The Rutgers Center for Corporate Law and Governance and Professors Matteo Gatti and Douglas Eakeley have embarked on a two-year research project with The Conference Board. The findings on the first project – involving an analysis of proxy voting data– were recently released.
The study is the largest research project to date undertaken by the Center, which was founded by Professor Eakeley and is co-directed by him and Professor Arthur Laby.
According to a news release prepared by The Conference Board:
“Working with FactSet and data mining firm IRGS Analytics, [The Conference Board and the Rutgers Center for Corporate Law and Governance] reviewed the analysis of more than 2,500 annual general meetings held at Russell 3000 corporations from 2015-2018. The findings showed that voting support on shareholder proposals regarding companies’ sustainability practices has been steadily rising over the last few years, though such proposals are still rarely approved.”
Professor Matteo Gatti
The study detailed data on shareholder proposals, management proposals, proxy contests, and other shareholder activism campaigns and noted issues that have taken center stage in recent proxy seasons – including the disclosure of corporate political contributions and lobbying activities, investigating the impact of climate change on the business, and the efforts to fill existing gender pay gaps.
Proposals related to social and environmental policies of corporations received, on average, the support of just 25.7 percent of votes cast at general meetings. “This finding indicates that shareholders of U.S. public companies continue to believe that the board of directors and senior management are better suited to determine the business viability of certain sustainability activities,” said Matteo Tonello, Managing Director of Corporate Leadership at The Conference Board. He added, “Our study also unveils a number of trends suggesting that the demand for additional disclosures in this area will continue to grow in the coming years.”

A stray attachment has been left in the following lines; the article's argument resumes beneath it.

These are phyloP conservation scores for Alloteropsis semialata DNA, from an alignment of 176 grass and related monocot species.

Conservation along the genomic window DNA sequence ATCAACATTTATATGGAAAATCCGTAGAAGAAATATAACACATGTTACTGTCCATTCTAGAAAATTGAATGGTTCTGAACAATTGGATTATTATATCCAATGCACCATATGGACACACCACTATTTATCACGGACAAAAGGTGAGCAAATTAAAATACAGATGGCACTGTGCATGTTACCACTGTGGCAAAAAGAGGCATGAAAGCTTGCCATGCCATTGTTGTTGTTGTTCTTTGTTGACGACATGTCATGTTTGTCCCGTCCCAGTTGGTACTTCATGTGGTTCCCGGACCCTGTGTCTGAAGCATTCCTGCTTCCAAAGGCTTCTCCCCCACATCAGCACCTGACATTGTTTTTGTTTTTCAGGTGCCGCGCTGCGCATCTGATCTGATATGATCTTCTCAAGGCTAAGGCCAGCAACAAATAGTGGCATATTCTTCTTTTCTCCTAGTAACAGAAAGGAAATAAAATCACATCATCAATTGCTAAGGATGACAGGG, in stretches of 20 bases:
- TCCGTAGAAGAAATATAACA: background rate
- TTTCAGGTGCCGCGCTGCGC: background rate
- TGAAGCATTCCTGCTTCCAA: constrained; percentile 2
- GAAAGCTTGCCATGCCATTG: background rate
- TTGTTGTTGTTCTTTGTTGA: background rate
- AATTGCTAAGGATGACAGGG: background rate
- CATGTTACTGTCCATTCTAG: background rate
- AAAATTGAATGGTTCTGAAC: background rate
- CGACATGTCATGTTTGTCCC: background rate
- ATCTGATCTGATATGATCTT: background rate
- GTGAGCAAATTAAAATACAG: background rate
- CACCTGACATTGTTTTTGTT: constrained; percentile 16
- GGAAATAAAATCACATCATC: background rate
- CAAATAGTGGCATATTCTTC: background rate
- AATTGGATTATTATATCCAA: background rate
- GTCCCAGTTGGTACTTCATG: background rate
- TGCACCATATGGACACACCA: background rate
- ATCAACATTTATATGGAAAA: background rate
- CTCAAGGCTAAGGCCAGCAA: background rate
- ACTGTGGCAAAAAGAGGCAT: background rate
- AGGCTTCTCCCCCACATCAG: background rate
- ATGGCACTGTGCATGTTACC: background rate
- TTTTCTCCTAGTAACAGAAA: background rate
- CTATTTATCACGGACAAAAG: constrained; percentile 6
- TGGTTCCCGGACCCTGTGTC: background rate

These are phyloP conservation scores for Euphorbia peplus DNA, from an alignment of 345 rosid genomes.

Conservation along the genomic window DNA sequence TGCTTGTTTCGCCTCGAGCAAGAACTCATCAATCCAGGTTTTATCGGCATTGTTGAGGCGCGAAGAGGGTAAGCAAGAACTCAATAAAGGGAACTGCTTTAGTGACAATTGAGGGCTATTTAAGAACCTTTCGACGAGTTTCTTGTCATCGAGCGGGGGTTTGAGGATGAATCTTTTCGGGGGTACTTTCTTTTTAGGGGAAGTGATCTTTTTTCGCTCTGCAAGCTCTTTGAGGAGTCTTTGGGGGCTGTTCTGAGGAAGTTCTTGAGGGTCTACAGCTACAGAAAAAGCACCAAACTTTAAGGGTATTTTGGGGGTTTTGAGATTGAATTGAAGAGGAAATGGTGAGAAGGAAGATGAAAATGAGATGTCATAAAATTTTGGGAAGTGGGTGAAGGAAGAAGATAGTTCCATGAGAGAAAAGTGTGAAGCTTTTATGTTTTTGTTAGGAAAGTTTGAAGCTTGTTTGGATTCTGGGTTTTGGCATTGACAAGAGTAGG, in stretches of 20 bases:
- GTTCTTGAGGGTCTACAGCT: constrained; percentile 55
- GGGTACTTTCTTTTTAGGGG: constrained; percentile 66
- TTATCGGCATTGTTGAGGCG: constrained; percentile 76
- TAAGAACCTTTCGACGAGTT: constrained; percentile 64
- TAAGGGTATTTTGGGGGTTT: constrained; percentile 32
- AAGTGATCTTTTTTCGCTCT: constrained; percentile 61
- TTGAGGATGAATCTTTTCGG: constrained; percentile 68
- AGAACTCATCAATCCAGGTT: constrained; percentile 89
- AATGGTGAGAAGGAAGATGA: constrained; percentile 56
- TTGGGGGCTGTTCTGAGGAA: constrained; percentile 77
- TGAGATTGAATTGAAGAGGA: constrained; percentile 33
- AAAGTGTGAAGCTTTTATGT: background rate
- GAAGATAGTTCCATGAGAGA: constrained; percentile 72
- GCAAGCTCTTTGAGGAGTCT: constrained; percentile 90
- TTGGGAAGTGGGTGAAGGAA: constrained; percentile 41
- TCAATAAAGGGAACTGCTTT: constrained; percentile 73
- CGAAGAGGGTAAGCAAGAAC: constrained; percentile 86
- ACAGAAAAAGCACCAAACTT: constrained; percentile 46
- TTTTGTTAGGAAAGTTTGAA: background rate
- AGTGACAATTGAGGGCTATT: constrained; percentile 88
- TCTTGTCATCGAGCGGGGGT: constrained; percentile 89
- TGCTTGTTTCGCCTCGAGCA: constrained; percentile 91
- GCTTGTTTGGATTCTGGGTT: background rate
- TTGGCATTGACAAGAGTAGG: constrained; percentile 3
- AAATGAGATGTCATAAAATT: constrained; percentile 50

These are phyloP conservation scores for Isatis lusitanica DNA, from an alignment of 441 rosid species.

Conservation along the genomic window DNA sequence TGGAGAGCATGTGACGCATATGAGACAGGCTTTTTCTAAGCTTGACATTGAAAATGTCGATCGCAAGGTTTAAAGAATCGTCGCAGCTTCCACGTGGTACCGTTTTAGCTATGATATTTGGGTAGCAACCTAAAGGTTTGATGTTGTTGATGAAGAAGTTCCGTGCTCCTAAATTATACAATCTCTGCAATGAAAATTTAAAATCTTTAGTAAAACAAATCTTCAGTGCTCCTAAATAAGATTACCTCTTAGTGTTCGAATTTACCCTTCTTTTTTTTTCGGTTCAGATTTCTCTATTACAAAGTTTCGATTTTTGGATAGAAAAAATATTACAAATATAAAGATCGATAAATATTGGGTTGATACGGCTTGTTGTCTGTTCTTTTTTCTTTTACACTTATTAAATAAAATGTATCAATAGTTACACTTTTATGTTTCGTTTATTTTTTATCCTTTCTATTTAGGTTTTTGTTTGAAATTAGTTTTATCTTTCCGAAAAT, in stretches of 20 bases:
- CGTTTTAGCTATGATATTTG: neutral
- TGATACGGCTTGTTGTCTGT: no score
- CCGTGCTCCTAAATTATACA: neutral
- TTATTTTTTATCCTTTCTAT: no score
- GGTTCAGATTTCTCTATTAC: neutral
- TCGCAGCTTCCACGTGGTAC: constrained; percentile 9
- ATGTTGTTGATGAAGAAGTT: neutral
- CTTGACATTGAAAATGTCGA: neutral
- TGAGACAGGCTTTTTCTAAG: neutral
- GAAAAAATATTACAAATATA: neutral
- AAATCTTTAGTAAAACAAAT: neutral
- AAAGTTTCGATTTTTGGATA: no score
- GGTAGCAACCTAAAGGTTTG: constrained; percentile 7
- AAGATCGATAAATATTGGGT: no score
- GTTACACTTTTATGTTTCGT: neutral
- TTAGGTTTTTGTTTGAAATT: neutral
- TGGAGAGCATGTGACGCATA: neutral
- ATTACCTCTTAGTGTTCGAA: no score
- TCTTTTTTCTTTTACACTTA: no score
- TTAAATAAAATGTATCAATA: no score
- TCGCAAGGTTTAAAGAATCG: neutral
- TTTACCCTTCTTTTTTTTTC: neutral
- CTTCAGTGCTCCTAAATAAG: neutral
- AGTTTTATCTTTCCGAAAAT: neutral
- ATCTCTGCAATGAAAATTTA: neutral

Though almost all of the proposals failed to receive a majority vote, there was an upward trend with respect to average support levels, the report found. Resolutions on political contribution disclosure and lobbying received 28 percent for votes in 2018, up from 24 percent in 2015; resolutions on human rights rose from 10.7 percent in 2017 to 17.5 percent in 2018. In addition, abstention rates dropped from 10.9 percent of votes cast in 2014 to 2.5 percent in 2018.
On the corporate governance front, Gatti noted, “In 2018, investors centered their attention on the right to call special meetings by shareholders, which was th top corporate governance-related resolution at Russell 3000 corporations, while majority voting and declassification barely made the list.”
The full analysis of the report can be found in this news release from The Conference Board.
The Rutgers Center for Corporate Law and Governance is an interdisciplinary forum for research, analysis, and discussion of current issues in corporate law and governance. The Center launched in 2015 and serves as a resource for students, faculty, alumni, and the business and nonprofit communities.